What to do with the rest of the cabbage, then? It’s summertime, so we wanted something crunchy and refreshing. I immediately thought of slaw but wasn’t sure what dressing would be best. A quick search for “red cabbage slaw” on NYT Cooking provided some inspiration and this red cabbage slaw with punchy dressing was born! F and I have since had it three times – each time with a further quarter of that same cabbage we bought for the soba noodle salad.

This slaw is great on/alongside tacos, as a tangy foil for grilled cheese sandwiches, and as a side dish for a barbecue menu. Double, triple, or quadruple the recipe below to serve more people, and take it along to your next socially distanced event. You could also make it with a standard white cabbage if you can’t find red. Feel free to play around with the ingredient proportions in the dressing, too – I never actually measure but rather glug and dollop my way along. Add more honey if you want it sweeter, or amp up the lemon/lime for more tang. However you do it, this is a perfect summer salad!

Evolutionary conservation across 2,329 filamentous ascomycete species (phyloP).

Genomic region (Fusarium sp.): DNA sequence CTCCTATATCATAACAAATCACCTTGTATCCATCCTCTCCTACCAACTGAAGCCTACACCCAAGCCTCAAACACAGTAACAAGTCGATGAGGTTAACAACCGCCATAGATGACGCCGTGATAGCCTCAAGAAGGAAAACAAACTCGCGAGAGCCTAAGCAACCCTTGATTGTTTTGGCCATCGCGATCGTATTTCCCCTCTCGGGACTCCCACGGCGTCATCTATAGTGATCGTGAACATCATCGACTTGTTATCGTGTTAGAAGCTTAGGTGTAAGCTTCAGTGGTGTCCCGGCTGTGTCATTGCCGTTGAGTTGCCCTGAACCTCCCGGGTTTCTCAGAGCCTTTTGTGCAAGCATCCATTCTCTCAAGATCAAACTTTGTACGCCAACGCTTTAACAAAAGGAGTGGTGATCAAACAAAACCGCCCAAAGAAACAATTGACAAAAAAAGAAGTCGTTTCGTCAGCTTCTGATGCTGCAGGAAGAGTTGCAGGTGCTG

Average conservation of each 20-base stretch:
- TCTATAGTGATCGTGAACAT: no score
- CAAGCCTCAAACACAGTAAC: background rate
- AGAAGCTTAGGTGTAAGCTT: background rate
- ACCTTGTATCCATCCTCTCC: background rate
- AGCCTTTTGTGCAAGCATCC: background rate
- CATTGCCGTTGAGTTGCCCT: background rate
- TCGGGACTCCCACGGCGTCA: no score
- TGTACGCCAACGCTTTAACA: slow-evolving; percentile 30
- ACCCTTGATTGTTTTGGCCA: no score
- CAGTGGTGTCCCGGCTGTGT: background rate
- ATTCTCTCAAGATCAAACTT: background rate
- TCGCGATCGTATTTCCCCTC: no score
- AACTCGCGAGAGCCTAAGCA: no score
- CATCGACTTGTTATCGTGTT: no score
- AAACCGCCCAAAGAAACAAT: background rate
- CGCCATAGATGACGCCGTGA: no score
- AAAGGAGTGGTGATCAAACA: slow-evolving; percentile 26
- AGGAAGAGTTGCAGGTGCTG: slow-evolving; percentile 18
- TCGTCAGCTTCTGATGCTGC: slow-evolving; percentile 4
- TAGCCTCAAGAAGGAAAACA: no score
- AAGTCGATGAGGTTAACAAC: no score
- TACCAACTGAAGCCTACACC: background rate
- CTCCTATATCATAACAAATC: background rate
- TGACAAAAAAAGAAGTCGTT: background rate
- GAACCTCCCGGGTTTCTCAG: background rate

Red Cabbage Slaw with Punchy Dressing (inspired by Martha Rose Shulman at NYT Cooking; makes 2 generous servings of slaw – just double or triple to feed more people)

Ingredients

  • 1/4 red cabbage, sliced very thinly (ideally on a mandonline)
  • to taste: salt & pepper
  • Punchy Dressing:
    • juice of 1/2 a lemon or lime
    • 2 tbsp apple cider vinegar
    • 2 tbsp olive oil
    • 1 tbsp honey
    • 2-3 tsp Dijon mustard

Procedure

  1. Wash the cabbage and use a mandoline to shave the cabbage into thin slices. (You can also do this with a very sharp knife but it’s hard to get the slices uniform.)
  2. In a jar or small bowl, combine the dressing ingredients and shake or whisk to combine.
  3. Pour the dressing over the cabbage, season to taste with salt and pepper, and toss until the cabbage is fully coated with dressing. Enjoy immediately or let sit in the fridge until you’re ready to eat.

What’s Been Cooking? Pandemic edition